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עמוד בית
Thu, 23.05.24

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November 2021
Meydan Ben Ishai MD, Michal Schaap Fogler MD, Rita Ehrlich MD, Noa Geffen MD, Orly Gal-Or MD, Irit Bahar MD MHA, and Gad Dotan MD

Background: Eye trauma is an unfortunate and often preventable cause of vision loss. Confetti cannons are common causes of injury. Awareness of ocular hazards of confetti cannons remains low because of limited reports describing ophthalmic injuries following their use.

Objectives: To describe outcomes of ocular trauma caused by confetti cannons and to increase recognition of their ocular risks.

Methods: A retrospective analysis was conducted of eye injuries caused by confetti cannons presenting to a single medical center between 2016 and 2020. Data collected included age, gender, eye injured, ocular damage, visual outcome, and details of surgeries performed.

Results: Overall, six consecutive patients (2 males, mean age 19.5 ± 9.74 years) were identified and studied. In all patients only one eye was injured (3 right eyes) during a private celebration, most commonly (n=5) to a bystander while in the vicinity of a cannon operated by someone else. Most common eye injuries included corneal erosion (n=4), traumatic hyphema (n=4), and retinal edema (n=3). Mean initial logMAR visual acuity in the injured eye was 0.73 ± 0.18, improving to 0.25 ± 0.16 at the final visit (P = 0.125). Two patients underwent eye surgery due to their trauma: one to repair globe penetration and another to undergo intravitreal injection of tissue plasminogen activator and C3F8 for submacular hemorrhage, followed 8 months later by intravitreal bevacizumab injection for choroidal neovascularization.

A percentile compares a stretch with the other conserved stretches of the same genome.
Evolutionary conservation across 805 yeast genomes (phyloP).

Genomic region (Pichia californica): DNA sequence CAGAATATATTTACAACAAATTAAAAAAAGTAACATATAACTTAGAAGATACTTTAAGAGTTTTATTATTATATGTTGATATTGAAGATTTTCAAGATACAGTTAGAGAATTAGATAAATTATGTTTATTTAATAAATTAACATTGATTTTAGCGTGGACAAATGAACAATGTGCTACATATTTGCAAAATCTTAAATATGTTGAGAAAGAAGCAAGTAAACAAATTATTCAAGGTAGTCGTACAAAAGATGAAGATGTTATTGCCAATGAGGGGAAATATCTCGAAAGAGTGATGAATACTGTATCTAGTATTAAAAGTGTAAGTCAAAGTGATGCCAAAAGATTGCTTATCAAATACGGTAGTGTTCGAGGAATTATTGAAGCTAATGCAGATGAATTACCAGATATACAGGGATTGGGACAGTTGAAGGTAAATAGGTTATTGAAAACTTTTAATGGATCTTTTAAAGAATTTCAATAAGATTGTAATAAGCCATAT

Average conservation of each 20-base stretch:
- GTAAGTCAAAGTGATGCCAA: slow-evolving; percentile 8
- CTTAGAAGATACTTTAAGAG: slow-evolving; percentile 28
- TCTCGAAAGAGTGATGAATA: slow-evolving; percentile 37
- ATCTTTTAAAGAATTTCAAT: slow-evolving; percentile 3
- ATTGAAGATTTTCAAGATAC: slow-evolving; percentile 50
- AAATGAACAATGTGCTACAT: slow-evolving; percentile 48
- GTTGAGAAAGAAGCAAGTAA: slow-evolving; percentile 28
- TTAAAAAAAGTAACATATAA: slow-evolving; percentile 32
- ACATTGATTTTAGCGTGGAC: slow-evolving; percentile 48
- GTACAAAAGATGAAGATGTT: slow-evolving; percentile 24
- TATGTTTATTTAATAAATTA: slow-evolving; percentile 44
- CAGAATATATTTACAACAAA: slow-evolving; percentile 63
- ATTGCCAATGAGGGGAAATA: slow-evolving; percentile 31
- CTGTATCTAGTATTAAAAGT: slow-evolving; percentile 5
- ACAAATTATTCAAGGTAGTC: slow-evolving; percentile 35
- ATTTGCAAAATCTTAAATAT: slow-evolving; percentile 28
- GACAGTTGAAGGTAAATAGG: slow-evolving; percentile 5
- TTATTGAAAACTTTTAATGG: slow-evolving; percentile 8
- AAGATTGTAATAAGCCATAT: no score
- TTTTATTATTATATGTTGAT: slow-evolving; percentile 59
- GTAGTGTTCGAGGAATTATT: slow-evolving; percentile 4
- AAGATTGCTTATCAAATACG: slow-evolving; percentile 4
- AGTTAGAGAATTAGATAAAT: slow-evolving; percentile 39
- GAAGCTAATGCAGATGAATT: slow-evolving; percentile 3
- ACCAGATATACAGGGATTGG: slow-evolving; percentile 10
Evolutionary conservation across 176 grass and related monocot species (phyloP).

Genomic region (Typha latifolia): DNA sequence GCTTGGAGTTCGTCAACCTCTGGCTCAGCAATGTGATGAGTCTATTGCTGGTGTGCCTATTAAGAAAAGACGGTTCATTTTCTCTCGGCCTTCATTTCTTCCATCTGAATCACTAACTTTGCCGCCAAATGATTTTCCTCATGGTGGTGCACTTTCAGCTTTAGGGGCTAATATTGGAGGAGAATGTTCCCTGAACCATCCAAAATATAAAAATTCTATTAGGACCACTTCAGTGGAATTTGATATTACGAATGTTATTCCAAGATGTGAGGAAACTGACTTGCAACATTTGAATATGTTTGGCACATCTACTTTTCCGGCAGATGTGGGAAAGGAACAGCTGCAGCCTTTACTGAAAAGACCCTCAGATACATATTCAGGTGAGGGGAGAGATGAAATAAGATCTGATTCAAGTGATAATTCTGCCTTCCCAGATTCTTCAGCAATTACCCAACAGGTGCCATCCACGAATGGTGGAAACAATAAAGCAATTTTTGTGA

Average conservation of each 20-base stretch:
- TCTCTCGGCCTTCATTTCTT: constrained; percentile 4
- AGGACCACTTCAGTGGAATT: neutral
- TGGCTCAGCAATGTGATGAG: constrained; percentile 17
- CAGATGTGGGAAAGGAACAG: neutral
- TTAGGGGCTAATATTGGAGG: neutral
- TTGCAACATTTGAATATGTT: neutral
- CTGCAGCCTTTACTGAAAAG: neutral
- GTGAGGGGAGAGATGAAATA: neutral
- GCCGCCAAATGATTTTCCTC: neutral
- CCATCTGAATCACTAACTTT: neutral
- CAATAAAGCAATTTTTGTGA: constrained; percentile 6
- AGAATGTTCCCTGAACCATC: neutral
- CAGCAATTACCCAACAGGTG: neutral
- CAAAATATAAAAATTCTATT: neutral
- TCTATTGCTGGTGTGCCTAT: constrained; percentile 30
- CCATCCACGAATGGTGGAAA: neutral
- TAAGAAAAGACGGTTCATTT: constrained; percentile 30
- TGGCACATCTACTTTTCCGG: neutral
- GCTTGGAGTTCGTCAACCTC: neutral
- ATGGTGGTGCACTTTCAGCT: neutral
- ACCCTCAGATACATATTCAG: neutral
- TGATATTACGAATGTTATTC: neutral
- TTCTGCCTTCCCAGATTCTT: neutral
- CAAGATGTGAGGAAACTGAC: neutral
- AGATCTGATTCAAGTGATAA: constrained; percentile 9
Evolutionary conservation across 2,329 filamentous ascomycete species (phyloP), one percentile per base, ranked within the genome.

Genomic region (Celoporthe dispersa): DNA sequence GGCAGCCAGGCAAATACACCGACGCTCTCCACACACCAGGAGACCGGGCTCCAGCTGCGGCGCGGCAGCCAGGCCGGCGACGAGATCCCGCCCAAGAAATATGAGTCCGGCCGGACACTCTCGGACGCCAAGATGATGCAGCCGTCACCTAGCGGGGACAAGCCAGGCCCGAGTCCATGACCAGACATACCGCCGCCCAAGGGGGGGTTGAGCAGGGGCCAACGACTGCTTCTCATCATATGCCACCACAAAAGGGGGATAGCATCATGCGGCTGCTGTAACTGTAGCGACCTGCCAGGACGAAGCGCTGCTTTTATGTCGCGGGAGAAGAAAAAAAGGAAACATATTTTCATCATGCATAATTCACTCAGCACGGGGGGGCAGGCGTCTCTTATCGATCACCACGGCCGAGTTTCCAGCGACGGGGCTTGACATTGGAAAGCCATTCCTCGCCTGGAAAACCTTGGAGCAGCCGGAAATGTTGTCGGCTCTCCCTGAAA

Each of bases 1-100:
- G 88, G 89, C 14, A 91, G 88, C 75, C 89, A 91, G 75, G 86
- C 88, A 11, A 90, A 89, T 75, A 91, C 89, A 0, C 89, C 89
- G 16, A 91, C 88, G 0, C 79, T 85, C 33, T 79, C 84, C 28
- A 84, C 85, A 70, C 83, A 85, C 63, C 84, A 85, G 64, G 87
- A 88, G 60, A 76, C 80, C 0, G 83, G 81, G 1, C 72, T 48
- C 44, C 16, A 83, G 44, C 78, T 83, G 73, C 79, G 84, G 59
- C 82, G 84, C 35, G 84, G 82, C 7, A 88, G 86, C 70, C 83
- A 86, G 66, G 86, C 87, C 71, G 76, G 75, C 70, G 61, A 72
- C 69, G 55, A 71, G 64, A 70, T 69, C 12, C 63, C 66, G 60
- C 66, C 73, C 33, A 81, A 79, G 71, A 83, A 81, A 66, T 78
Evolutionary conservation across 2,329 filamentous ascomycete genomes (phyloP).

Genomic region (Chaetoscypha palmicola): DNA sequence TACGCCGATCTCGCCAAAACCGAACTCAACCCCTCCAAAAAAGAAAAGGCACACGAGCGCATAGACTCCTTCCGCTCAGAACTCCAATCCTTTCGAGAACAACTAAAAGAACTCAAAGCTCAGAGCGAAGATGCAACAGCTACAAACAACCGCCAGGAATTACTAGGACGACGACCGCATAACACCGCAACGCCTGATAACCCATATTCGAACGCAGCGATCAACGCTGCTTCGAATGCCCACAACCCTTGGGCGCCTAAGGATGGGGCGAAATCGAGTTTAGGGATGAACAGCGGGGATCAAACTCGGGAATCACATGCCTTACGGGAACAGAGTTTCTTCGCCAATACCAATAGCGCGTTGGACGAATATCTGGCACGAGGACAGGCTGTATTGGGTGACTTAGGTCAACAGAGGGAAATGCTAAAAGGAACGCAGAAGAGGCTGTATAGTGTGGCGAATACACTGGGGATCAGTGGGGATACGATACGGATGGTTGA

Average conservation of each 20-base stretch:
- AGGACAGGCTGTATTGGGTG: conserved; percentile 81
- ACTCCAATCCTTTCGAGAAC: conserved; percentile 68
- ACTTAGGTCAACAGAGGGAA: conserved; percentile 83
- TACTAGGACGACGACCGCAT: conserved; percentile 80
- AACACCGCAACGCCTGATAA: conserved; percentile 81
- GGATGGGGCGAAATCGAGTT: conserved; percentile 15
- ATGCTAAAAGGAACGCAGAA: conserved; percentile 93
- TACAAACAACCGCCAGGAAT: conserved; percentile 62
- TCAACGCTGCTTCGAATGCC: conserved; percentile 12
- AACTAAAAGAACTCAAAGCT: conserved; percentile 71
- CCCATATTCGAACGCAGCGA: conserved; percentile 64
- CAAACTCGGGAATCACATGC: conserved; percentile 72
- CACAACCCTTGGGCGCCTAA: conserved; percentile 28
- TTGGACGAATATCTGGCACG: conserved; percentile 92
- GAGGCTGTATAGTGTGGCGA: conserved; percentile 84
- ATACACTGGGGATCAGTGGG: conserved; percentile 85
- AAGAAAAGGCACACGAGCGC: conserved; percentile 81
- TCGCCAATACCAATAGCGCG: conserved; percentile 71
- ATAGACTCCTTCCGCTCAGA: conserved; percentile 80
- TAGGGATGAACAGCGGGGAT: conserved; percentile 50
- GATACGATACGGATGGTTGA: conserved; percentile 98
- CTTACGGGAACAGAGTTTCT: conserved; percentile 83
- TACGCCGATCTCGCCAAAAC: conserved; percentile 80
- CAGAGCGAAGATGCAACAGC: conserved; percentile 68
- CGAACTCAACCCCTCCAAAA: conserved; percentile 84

Conclusions: Confetti cannons pose hazards that can cause severe ocular trauma resulting in permanent vision loss. Increasing awareness of device hazards is necessary to prevent eye injuries

October 2009
A. Blum, R. Costello, L. Samsel, G. Zalos, P. McCoy, G. Csako, M.A. Waclawiw and R.O. Cannon III

Background: High sensitivity C-reactive protein, a marker of inflammation, has been proposed to stratify coronary artery disease risk and is lowered by HMG-CoA reductase (statin) therapy. However, the reproducibility of persistently elevated hs-CRP[1] levels and association with other markers of inflammation in patients with stable CAD[2] on aggressive statin therapy is unknown.

Objectives: To determine the reproducibility of hs-CRP levels measured within 2 weeks in patients with documented CAD with stable symptoms and to identify associations with other markers of inflammation.

Methods: Levels of hs-CRP were measured twice within 14 days (7 ± 4) in 23 patients (22 males and 1 female, average age 66 ± 10 years) with stable CAD and hs-CRP ≥ 2.0 mg/L but ≤ 10 mg/L at visit 1. All patients had received statins for cholesterol management (low density lipoprotein-cholesterol 84 ± 25 mg/dl) with no dose change for > 3 months. None had a history or evidence of malignancy, chronic infection or inflammation, or recent trauma. There was no change in medications between visits 1 and 2, and no patient reported a change in symptoms or general health during this interval. White blood cell count and pro- and anti-inflammatory cytokines were measured at both visits.

Results: hs-CRP levels tended to be lower at visit 2 (median 2.4 mg/L, range 0.8–11 mg/L) than at visit 1 (median 3.3 mg/L, range 2.0–9.7 mg/L; P = 0.1793). However, between the two visits hs-CRP levels decreased by more than 1.0 mg/L in 10 patients and increased by more than 1.0 mg/L in 4 patients. Changes in hs-CRP levels were unrelated to changes in levels of white blood cells (P = 0.4353). Of the cytokines tested, only the anti-inflammatory cytokine interleukin-1 receptor antagonist and the pro-inflammatory cytokine interleukin-8 were above lower limits of detection, but there were no correlations between changes in these values and changes in hs-CRP (both P > 0.5).

Conclusions: In stable CAD patients on aggressive statin therapy, hs-CRP levels may fluctuate over brief periods in the absence of changes in health, cardiac symptom status and medications, and without corroboration with other measures of inflammation. Accordingly, elevated hs-CRP levels should be interpreted with caution in this setting.






[1] Hs-CRP = high sensitivity C-reactive protein



[2] CAD = coronary artery disease


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